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What durable goods tell us about the economy

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A Best Buy customer views a display of washing machines.

Spending on durable goods, like washing machines, provides a peek into overall consumer confidence. Justin Sullivan via Getty Images

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The Commerce Department said Tuesday that durable goods orders have increased in 13 of the past 14 months. That includes a 0.8% increase last month on things made to last three years or longer.

These orders come from wholesalers and retailers, who buy items like washing machines to sell to consumers. Also, inventories of durable goods waiting to be shipped from factories are up.

That could help drive down inflation, said Timothy Fiore, at the Institute for Supply Management.

“So there would be a natural easing of the price growth that we’ve seen now, really since the pandemic started,” he said.

Growing inventories should ease any shortages that drive up prices.

There’s another part of the durable goods report that measures equipment businesses buy so they can make more stuff to sell, like electronics and computers. Those orders were up about 0.5% last month.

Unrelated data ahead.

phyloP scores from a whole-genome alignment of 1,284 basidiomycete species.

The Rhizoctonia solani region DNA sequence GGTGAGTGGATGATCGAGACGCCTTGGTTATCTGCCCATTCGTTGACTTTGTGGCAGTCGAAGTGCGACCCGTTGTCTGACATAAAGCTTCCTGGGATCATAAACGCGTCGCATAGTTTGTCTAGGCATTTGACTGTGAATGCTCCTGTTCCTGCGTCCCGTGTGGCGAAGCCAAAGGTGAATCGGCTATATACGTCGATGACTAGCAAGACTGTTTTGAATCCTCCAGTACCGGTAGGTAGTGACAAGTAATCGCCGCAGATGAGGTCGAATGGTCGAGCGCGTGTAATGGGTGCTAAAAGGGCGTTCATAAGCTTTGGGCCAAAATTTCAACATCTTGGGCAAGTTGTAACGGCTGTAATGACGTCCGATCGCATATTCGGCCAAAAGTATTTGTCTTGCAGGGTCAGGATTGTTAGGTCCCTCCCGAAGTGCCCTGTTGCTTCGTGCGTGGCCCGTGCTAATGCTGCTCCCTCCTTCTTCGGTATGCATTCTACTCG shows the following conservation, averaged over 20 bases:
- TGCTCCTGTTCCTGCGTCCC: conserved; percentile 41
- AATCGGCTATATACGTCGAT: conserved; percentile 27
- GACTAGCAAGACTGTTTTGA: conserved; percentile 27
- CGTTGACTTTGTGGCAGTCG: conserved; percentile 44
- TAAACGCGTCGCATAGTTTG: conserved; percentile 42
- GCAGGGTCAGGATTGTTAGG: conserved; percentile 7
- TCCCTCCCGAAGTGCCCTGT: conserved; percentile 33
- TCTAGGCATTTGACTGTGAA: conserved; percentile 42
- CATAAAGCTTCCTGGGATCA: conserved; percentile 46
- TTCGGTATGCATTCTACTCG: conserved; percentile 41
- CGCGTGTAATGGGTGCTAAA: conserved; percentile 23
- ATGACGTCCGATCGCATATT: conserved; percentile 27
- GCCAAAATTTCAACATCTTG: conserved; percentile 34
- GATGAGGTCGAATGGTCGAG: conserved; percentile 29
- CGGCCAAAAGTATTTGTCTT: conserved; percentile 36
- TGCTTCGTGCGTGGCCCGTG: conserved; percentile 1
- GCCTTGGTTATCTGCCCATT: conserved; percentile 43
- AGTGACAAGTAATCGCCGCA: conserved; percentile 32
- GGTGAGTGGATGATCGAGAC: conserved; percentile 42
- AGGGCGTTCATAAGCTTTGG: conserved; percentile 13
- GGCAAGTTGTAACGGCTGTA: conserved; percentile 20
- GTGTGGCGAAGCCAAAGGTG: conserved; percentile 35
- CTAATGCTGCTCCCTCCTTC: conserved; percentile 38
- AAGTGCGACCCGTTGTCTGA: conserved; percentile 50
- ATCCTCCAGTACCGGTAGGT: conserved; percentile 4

That may reflect a rise in automation, said Bank of America economist Joe Song. Like, say, in office buildings that used to have security guards.

“They’ll forgo, maybe, security personnel for a kind of kiosk to check in,” Song said.

But let’s not get ahead of ourselves, said former Federal Reserve economist Claudia Sahm. Tuesday’s report is backward-looking — for June. Sahm will scour next month’s durable goods report because “if the delta variant is starting to make the recovery a little wobbly, that’s one of the places it’s going to show up.”

In other words, if consumers lose confidence, they’ll put off big purchases. Like durable goods.

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